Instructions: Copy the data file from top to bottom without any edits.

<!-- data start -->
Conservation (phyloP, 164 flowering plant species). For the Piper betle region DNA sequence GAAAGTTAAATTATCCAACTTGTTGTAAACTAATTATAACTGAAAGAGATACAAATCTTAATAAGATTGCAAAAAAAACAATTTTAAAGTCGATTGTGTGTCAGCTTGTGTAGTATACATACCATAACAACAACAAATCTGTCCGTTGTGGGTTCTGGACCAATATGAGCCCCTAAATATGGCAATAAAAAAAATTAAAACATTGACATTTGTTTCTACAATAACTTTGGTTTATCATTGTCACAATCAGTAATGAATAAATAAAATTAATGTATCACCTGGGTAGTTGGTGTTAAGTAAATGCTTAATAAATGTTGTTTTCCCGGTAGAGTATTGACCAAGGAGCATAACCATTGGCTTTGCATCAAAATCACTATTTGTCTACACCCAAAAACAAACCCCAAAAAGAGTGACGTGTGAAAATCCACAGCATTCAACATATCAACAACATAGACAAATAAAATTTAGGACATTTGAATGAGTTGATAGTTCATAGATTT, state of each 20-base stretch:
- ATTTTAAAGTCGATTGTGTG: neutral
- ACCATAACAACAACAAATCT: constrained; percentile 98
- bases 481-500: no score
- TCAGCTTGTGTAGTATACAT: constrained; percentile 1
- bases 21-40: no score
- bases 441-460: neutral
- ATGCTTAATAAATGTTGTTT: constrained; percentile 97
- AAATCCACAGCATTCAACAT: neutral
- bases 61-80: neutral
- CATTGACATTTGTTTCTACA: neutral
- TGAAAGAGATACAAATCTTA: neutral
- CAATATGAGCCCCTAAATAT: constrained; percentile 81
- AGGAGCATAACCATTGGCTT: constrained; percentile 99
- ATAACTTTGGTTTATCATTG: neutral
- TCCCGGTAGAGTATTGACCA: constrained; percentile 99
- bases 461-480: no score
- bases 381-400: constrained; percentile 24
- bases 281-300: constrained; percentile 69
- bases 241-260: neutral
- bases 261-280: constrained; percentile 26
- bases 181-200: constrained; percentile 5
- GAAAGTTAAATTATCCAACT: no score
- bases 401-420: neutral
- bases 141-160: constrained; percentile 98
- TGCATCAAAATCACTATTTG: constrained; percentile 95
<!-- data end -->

Conservation (phyloP, 164 flowering plant species). For the Piper betle region DNA sequence GAAAGTTAAATTATCCAACTTGTTGTAAACTAATTATAACTGAAAGAGATACAAATCTTAATAAGATTGCAAAAAAAACAATTTTAAAGTCGATTGTGTGTCAGCTTGTGTAGTATACATACCATAACAACAACAAATCTGTCCGTTGTGGGTTCTGGACCAATATGAGCCCCTAAATATGGCAATAAAAAAAATTAAAACATTGACATTTGTTTCTACAATAACTTTGGTTTATCATTGTCACAATCAGTAATGAATAAATAAAATTAATGTATCACCTGGGTAGTTGGTGTTAAGTAAATGCTTAATAAATGTTGTTTTCCCGGTAGAGTATTGACCAAGGAGCATAACCATTGGCTTTGCATCAAAATCACTATTTGTCTACACCCAAAAACAAACCCCAAAAAGAGTGACGTGTGAAAATCCACAGCATTCAACATATCAACAACATAGACAAATAAAATTTAGGACATTTGAATGAGTTGATAGTTCATAGATTT, state of each 20-base stretch:
- ATTTTAAAGTCGATTGTGTG: neutral
- ACCATAACAACAACAAATCT: constrained; percentile 98
- bases 481-500: no score
- TCAGCTTGTGTAGTATACAT: constrained; percentile 1
- bases 21-40: no score
- bases 441-460: neutral
- ATGCTTAATAAATGTTGTTT: constrained; percentile 97
- AAATCCACAGCATTCAACAT: neutral
- bases 61-80: neutral
- CATTGACATTTGTTTCTACA: neutral
- TGAAAGAGATACAAATCTTA: neutral
- CAATATGAGCCCCTAAATAT: constrained; percentile 81
- AGGAGCATAACCATTGGCTT: constrained; percentile 99
- ATAACTTTGGTTTATCATTG: neutral
- TCCCGGTAGAGTATTGACCA: constrained; percentile 99
- bases 461-480: no score
- bases 381-400: constrained; percentile 24
- bases 281-300: constrained; percentile 69
- bases 241-260: neutral
- bases 261-280: constrained; percentile 26
- bases 181-200: constrained; percentile 5
- GAAAGTTAAATTATCCAACT: no score
- bases 401-420: neutral
- bases 141-160: constrained; percentile 98
- TGCATCAAAATCACTATTTG: constrained; percentile 95